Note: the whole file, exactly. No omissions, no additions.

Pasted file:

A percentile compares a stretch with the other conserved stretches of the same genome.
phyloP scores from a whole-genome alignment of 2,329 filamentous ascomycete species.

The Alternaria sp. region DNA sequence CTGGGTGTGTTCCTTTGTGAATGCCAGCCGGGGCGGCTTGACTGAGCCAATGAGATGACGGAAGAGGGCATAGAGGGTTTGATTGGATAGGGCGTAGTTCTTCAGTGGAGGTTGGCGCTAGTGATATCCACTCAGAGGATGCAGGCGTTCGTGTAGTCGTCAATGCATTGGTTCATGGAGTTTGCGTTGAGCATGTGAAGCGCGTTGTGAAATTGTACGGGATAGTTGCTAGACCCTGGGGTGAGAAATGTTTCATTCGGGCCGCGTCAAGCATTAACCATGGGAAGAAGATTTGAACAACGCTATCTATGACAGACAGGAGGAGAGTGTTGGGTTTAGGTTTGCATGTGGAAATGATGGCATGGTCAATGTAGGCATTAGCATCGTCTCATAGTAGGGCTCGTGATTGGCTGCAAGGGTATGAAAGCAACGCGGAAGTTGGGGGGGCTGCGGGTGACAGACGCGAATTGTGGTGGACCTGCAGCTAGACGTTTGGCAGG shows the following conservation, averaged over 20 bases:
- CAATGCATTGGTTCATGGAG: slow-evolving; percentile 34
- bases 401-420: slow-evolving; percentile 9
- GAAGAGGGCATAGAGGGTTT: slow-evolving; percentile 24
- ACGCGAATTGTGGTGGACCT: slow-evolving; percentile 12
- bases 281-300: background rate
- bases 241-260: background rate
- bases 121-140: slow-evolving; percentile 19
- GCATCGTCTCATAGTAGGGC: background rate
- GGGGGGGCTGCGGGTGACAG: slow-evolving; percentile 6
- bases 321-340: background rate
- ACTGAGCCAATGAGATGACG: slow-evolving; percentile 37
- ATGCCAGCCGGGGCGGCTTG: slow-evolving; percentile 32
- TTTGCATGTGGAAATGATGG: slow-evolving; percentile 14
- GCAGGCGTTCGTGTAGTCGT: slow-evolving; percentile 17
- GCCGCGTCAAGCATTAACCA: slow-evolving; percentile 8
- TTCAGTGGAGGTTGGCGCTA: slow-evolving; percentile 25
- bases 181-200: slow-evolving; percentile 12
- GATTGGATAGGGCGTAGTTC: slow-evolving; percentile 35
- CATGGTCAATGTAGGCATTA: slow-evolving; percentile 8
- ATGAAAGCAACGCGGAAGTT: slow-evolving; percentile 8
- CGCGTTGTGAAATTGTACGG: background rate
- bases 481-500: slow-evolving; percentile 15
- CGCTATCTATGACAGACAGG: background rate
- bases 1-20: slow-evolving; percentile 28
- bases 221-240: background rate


A percentile compares a stretch with the other conserved stretches of the same genome.
phyloP scores from a whole-genome alignment of 2,329 filamentous ascomycete species.

The Alternaria sp. region DNA sequence CTGGGTGTGTTCCTTTGTGAATGCCAGCCGGGGCGGCTTGACTGAGCCAATGAGATGACGGAAGAGGGCATAGAGGGTTTGATTGGATAGGGCGTAGTTCTTCAGTGGAGGTTGGCGCTAGTGATATCCACTCAGAGGATGCAGGCGTTCGTGTAGTCGTCAATGCATTGGTTCATGGAGTTTGCGTTGAGCATGTGAAGCGCGTTGTGAAATTGTACGGGATAGTTGCTAGACCCTGGGGTGAGAAATGTTTCATTCGGGCCGCGTCAAGCATTAACCATGGGAAGAAGATTTGAACAACGCTATCTATGACAGACAGGAGGAGAGTGTTGGGTTTAGGTTTGCATGTGGAAATGATGGCATGGTCAATGTAGGCATTAGCATCGTCTCATAGTAGGGCTCGTGATTGGCTGCAAGGGTATGAAAGCAACGCGGAAGTTGGGGGGGCTGCGGGTGACAGACGCGAATTGTGGTGGACCTGCAGCTAGACGTTTGGCAGG shows the following conservation, averaged over 20 bases:
- CAATGCATTGGTTCATGGAG: slow-evolving; percentile 34
- bases 401-420: slow-evolving; percentile 9
- GAAGAGGGCATAGAGGGTTT: slow-evolving; percentile 24
- ACGCGAATTGTGGTGGACCT: slow-evolving; percentile 12
- bases 281-300: background rate
- bases 241-260: background rate
- bases 121-140: slow-evolving; percentile 19
- GCATCGTCTCATAGTAGGGC: background rate
- GGGGGGGCTGCGGGTGACAG: slow-evolving; percentile 6
- bases 321-340: background rate
- ACTGAGCCAATGAGATGACG: slow-evolving; percentile 37
- ATGCCAGCCGGGGCGGCTTG: slow-evolving; percentile 32
- TTTGCATGTGGAAATGATGG: slow-evolving; percentile 14
- GCAGGCGTTCGTGTAGTCGT: slow-evolving; percentile 17
- GCCGCGTCAAGCATTAACCA: slow-evolving; percentile 8
- TTCAGTGGAGGTTGGCGCTA: slow-evolving; percentile 25
- bases 181-200: slow-evolving; percentile 12
- GATTGGATAGGGCGTAGTTC: slow-evolving; percentile 35
- CATGGTCAATGTAGGCATTA: slow-evolving; percentile 8
- ATGAAAGCAACGCGGAAGTT: slow-evolving; percentile 8
- CGCGTTGTGAAATTGTACGG: background rate
- bases 481-500: slow-evolving; percentile 15
- CGCTATCTATGACAGACAGG: background rate
- bases 1-20: slow-evolving; percentile 28
- bases 221-240: background rate